The initial situation can be described as follows:
The process starts with the manufacturer taking receipt of an order for electronic printed circuit boards, where the number of required SMDs is calculated. These are either already in stock or must be specially ordered. The expected production date is then determined based on this data. A final automatic check is carried out in the ERP system shortly before this date to ascertain whether all the components are actually in stock.
The SMDs are mostly made in Asia. It is therefore often necessary to keep larger supplies in stock due to the long transport route.
In addition, the reels on which the SMDs are stuck come in various formats. Their diameter can be anything between 7 and 22 inches and their width ranges from 10 to over 200 millimeters. Depending on these dimensions they can be stored away next to, on top of, or behind one another. This calls for a flexible storage system in terms of:
- the tray height so that access to reels stored in two rows is also guaranteed
- the width of the holders in trays for the various formats
- special requirements (the storage of sensitive SMDs in dry boxes)
SMD reels can be stored in a number of different ways. The most essential thing is to ensure that the components are kept in conditions that avoid electrostatic charge in order to prevent any damage.
Another ever more frequently occurring problem is the increase in the number of moisture-sensitive components. Accordingly, it is important to avoid any potential ingress of moisture which increases the likelihood of damaging the components during the soldering process. This risk can be avoided by storing the components in suitable dry boxes or maintaining a modified and controlled atmosphere in the storage systems.
When storing the incoming reels, they are scanned andentered into the ERP system with information such as delivery date as well as order and material data.
Based on the number of printed circuit boards produced, two different groups and specification profiles can be assumed in relation to SMD handling:
- Producers of large quantities with short storage throughput times. They can more easily access standard storage technology and software solutions than
- Producers of small batches and prototypes. Due to the often small quantities involved, they face more complex storage challenges:
- with SMD reels, only the standard components are kept in stock. Other SMD components are only ordered once an order has been received
- these SMD components are only stored temporarily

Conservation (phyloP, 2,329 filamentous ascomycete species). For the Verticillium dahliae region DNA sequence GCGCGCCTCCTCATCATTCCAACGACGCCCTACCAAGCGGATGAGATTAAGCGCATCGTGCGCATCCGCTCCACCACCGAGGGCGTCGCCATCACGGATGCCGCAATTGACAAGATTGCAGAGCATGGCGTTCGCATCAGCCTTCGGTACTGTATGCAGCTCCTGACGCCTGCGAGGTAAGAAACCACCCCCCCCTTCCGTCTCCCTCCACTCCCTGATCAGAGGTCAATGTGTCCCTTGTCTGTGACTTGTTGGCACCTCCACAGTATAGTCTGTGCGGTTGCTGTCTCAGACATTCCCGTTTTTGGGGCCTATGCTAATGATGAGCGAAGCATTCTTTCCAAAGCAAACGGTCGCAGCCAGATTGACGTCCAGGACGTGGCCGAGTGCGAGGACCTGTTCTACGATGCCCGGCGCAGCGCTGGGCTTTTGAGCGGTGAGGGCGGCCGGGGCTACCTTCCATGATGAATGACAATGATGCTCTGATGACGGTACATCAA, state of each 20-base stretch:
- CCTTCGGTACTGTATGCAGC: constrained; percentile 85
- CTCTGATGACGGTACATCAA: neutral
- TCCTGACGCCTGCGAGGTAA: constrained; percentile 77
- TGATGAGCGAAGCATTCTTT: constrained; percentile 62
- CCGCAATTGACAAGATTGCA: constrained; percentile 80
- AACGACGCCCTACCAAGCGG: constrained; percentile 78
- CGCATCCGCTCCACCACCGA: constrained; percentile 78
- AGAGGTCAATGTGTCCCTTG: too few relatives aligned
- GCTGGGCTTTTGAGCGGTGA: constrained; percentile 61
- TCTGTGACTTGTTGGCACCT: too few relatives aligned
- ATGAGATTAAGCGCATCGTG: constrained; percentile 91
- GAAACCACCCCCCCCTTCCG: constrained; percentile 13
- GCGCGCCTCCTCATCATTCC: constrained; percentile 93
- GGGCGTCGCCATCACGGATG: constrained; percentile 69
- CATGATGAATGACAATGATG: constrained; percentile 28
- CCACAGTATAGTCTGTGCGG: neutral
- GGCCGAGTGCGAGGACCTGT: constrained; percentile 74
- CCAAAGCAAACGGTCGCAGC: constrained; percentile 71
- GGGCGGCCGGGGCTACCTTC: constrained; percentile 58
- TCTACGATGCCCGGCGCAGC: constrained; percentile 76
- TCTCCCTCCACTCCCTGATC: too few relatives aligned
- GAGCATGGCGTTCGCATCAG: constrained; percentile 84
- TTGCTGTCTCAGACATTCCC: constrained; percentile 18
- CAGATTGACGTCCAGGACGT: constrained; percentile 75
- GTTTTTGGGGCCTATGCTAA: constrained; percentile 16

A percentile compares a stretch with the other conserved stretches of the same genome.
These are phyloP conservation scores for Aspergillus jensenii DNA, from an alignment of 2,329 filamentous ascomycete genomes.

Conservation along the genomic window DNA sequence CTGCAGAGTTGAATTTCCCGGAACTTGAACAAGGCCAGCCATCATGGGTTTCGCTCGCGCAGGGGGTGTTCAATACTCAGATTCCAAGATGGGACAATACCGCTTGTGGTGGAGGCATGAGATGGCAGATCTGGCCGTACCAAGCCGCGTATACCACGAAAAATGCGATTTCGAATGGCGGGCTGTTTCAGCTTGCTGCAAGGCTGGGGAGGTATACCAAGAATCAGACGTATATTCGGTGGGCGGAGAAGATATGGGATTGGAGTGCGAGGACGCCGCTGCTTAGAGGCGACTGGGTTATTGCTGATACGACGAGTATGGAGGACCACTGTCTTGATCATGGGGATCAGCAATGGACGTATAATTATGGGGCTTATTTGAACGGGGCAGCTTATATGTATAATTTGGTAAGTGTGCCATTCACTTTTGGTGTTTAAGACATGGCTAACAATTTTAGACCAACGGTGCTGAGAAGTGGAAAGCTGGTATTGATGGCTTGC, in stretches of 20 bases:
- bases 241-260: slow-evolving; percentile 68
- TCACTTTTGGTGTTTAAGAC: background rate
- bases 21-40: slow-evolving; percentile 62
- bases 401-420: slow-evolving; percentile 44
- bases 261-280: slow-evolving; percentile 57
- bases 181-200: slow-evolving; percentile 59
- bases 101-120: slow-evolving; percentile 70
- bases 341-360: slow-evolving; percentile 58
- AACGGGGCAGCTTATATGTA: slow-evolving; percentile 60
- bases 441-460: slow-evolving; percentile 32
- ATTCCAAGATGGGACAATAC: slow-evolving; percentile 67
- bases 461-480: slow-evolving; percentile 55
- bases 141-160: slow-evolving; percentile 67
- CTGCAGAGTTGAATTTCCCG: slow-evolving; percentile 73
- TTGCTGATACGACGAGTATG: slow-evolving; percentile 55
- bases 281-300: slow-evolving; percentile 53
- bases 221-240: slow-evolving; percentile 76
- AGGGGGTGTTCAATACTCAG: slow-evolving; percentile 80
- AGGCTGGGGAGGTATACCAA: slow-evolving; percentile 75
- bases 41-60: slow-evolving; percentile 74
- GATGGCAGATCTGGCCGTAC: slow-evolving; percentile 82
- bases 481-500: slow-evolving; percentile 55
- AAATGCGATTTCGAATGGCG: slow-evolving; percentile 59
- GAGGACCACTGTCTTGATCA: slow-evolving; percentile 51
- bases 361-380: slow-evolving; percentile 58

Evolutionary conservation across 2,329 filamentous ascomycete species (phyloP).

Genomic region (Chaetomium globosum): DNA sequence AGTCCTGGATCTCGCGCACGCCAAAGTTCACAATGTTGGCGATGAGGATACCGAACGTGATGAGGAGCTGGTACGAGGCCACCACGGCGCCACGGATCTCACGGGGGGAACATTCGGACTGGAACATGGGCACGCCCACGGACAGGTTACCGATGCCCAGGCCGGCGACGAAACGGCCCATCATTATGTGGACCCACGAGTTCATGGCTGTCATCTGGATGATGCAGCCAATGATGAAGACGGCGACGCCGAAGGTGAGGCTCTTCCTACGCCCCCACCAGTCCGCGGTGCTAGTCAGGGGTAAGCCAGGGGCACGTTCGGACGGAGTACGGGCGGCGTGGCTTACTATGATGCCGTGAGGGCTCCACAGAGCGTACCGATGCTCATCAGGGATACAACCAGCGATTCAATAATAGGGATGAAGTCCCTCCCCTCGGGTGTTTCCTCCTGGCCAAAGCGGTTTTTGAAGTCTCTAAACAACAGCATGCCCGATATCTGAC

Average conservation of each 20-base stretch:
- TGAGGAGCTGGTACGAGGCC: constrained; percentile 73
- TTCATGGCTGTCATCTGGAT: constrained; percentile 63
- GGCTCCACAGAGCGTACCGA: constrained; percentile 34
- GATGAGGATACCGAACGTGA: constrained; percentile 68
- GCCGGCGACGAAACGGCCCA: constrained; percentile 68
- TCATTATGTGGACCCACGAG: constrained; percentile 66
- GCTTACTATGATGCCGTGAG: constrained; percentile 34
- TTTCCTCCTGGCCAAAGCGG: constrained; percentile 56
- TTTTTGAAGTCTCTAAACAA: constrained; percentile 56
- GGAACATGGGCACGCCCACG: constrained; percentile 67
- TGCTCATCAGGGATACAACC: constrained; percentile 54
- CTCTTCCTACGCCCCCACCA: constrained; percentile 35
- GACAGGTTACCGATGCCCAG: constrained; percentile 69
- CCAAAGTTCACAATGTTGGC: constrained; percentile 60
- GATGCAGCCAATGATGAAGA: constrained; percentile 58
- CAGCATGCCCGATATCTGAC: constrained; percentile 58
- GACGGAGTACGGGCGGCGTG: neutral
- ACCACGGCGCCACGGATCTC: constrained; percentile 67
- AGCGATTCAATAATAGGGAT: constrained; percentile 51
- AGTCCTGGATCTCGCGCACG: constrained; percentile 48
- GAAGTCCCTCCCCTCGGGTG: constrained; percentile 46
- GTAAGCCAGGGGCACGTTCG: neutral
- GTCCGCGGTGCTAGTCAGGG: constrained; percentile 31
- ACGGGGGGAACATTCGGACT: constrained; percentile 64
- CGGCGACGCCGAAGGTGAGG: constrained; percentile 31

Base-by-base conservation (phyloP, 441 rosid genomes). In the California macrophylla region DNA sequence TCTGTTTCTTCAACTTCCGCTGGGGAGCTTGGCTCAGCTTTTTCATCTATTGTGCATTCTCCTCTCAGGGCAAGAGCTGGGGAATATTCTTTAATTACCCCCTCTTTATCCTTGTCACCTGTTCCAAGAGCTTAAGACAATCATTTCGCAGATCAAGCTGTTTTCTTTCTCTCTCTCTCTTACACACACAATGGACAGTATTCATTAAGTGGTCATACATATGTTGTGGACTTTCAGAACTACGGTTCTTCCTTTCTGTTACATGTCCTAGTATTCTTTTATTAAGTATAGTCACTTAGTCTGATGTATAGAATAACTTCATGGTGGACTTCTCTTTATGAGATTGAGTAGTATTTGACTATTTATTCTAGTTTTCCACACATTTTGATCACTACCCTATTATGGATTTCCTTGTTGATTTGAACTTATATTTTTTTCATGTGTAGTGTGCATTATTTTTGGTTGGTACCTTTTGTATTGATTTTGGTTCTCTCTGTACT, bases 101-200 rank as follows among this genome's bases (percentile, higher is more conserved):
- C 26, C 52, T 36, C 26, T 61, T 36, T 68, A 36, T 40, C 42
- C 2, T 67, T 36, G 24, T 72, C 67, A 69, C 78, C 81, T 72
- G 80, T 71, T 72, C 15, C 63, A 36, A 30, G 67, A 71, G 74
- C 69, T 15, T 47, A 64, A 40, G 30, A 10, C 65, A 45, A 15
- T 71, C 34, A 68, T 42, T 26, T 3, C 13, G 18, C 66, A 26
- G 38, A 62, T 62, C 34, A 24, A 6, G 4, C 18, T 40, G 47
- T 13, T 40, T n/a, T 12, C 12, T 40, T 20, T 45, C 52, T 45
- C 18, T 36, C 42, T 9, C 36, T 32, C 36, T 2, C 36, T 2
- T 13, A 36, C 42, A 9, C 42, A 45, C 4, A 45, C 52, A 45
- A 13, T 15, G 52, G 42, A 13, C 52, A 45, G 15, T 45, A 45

- the increased storage complexity results in greater demands being placed on the order picking and ERP
If all the components needed for a production order are in stock, the order-related picking process can begin.
The SMD reels are requested via the ERP system as soon as they are needed for production. The reels are retrieved from the storage unit, removed from the trays/shelves, and then manually loaded onto the feeders. This is standard practice whereby the process of retrieving the reels is separate from that of loading the feeders. Manual intervention is necessary here, because it is currently difficult to find an automatic solution to the process of threading the SMD reels. The feeders are then taken to the production areas and placed in their designated positions.
Another way is the simultaneous retrieval and loading of reels onto the feeders, which saves a considerable amount of time and money, but calls for a high level of storage automation and thus higher investment costs.
The SMD reels can also be removed fully automatically from the trays and transported for further processing where they are manually loaded onto the feeders and made available.
As soon as the SMDs are made available in the production area, the robots grab the components from the reels and solder them onto the printed circuit boards. This involves the components being removed using vacuum pipettes or picker arms and then positioned on the circuit board and soldered into place. This process is repeated for all components. Once a circuit board has been fully populated, it is replaced by the next one. After this process the circuit boards are then given a protective coating if necessary. The fully populated circuit boards subsequently undergo a series of tests and functional checks.
4. Returning goods to storage
Once the process has finished, the ERP system provides detailed information on:
- used SMDs
- rejected SMDs (picking errors) or
- damaged SMDs
This process is known as “back flushing”. Detailed information on the remaining quantities is now recorded in the ERP system. Afterwards, the SMD reels are:
- returned to storage
- transported to the next production unit